V. Appellant I argued essentially as follows:
The objection under Article 100(b) EPC is withdrawn.
The post-published documents (D7: Society of Vacuum Coaters, 505/856-7188, Schiller et al., "Plasma- Activated High-Rate Deposition of Oxides on Plastic Films"; D8: Alumina - An Overview; D10: US-A-5 084 356; D11: US-A-5 213 878; D12: US-A-5 462 779; and D13: CH-A- 681 530) submitted by the respondent have no relevance for the decision.
The respondent's test results of 20 January 2004 show that no special, surprising effect occurs. The products according to the general disclosure of document D1 meet all the requirements of claim 1. The process of making the laminated structures of document D1 includes the step of making the intermediate single structure. Based on the density value of document D4 (cf. page 4-38) for aluminium oxide and on the general disclosure for the coating weight according to document D1 a minimum thickness of the deposited barrier layer of about 8 nm can be calculated for D1. There is no evidence on file that the transparency is influenced by the thickness within said coating weight range. A substrate thickness value of 12 µm such as disclosed in Example 1 of document D1 is also comprised by claim 1 of the patent (cf. page 3, line 29) and is based on the conversion of the unit "mil" to the SI-unit "µm". The intended use for food packaging implicitly implies the use of high purity Al2O3. A coating layer made by reactive evaporation having a thickness up to 5 nm immediately converts into stoichiometric Al2O3.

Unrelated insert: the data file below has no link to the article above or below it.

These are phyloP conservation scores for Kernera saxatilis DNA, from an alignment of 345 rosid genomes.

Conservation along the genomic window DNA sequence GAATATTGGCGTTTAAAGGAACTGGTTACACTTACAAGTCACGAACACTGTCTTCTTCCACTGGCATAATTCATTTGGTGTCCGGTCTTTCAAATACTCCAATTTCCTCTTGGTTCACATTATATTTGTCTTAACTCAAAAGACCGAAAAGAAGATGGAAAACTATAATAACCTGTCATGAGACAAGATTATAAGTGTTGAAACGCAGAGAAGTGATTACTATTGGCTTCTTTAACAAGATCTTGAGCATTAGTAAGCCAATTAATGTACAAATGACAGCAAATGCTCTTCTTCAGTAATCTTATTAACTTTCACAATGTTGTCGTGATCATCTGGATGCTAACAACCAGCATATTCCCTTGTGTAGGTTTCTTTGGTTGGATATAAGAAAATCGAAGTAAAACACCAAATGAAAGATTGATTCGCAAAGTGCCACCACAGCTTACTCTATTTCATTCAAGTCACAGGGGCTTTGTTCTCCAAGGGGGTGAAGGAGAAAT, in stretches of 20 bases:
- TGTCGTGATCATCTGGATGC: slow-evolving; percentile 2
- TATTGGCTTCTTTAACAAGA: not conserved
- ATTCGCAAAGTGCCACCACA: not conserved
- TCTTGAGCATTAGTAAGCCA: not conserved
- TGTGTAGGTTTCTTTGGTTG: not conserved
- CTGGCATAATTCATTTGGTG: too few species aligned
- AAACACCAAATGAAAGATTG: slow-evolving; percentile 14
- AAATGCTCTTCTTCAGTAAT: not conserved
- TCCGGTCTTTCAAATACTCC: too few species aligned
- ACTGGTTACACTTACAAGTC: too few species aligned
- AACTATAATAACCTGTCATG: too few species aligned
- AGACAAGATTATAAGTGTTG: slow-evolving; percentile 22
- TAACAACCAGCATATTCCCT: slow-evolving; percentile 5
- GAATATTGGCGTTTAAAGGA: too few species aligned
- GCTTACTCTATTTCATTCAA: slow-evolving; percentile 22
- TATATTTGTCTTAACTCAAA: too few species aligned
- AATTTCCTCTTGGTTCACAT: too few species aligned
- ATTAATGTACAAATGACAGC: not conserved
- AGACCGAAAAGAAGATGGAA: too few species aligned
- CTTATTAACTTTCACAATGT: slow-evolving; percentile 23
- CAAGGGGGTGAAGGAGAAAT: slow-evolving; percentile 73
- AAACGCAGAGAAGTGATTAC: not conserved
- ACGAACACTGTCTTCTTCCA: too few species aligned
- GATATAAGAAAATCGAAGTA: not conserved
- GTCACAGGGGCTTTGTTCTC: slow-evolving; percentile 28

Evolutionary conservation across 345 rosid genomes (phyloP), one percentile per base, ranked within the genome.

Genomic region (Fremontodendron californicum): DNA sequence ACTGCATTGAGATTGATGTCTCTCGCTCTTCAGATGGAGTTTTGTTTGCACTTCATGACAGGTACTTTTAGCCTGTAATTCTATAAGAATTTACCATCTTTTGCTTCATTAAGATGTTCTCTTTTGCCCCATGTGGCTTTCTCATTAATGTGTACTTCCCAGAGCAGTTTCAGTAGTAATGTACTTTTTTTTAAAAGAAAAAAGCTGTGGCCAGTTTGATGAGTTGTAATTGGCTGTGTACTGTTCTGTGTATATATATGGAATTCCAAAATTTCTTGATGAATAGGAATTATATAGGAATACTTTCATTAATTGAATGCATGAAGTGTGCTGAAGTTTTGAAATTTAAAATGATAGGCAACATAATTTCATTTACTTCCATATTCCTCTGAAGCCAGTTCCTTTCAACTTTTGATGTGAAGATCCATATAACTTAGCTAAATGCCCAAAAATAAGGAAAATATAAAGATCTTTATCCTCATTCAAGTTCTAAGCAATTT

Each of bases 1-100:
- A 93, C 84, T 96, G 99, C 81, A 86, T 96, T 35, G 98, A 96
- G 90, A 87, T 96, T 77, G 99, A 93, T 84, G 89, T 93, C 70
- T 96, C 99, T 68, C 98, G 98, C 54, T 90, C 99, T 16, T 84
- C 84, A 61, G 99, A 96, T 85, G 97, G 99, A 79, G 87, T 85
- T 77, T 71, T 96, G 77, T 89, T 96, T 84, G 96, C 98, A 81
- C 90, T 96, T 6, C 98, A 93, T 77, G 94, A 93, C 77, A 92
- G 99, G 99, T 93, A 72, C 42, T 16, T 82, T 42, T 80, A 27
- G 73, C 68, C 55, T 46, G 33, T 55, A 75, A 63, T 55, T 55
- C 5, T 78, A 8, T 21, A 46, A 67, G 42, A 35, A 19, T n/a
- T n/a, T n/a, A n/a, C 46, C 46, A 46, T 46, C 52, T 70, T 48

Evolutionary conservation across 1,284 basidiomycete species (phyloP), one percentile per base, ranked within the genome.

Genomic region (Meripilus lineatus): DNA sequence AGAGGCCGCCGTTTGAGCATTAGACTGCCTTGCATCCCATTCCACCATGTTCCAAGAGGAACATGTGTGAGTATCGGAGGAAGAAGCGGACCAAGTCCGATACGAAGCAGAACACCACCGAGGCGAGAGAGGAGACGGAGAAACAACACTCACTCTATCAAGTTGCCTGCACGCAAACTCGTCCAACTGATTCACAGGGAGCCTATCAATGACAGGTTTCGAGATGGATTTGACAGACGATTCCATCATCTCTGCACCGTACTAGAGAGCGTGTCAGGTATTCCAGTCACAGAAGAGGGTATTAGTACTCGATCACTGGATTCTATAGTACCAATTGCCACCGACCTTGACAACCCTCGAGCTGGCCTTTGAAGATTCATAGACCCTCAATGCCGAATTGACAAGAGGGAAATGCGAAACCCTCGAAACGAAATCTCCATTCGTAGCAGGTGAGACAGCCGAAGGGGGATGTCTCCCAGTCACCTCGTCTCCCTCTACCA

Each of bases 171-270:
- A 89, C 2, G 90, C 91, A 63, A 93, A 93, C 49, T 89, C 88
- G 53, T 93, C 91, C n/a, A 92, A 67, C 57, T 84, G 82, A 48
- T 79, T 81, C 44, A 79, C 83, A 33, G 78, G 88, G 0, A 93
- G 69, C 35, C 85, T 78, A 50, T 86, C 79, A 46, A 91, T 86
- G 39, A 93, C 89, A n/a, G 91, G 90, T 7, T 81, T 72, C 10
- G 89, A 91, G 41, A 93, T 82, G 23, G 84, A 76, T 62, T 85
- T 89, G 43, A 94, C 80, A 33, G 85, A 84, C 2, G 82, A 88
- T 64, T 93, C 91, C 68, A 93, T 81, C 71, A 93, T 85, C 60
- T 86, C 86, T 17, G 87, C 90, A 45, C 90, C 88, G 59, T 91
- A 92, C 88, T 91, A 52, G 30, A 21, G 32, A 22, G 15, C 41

The skilled person in order to carry out the process of document D1 would have to select a purity which provides an adequate material for the intended purpose. Normally the skilled person would start with an almost 100% pure material. There exists no prejudice to use a high purity alumina. But even if the skilled person would have started with a less pure material, such as 90% pure alumina, he would have tried a more pure alumina, e.g. 95%. Thereby the skilled person would have found a tendency for the barrier property to be linked to the purity of the used material (compare the test results submitted by the respondent). From such a comparison it is evident that a purity of 99% is arbitrarily chosen. Furthermore, for reactive evaporation deposition of alumina the same purity of the Al source material of 99.95% as for the metallization process as described in document D3 is used. The resulting alumina will thus also have a purity above 99.0%. Consequently, the skilled person only has to carry out the process described in document D1 in order to arrive at the barrier film defined in claim 1.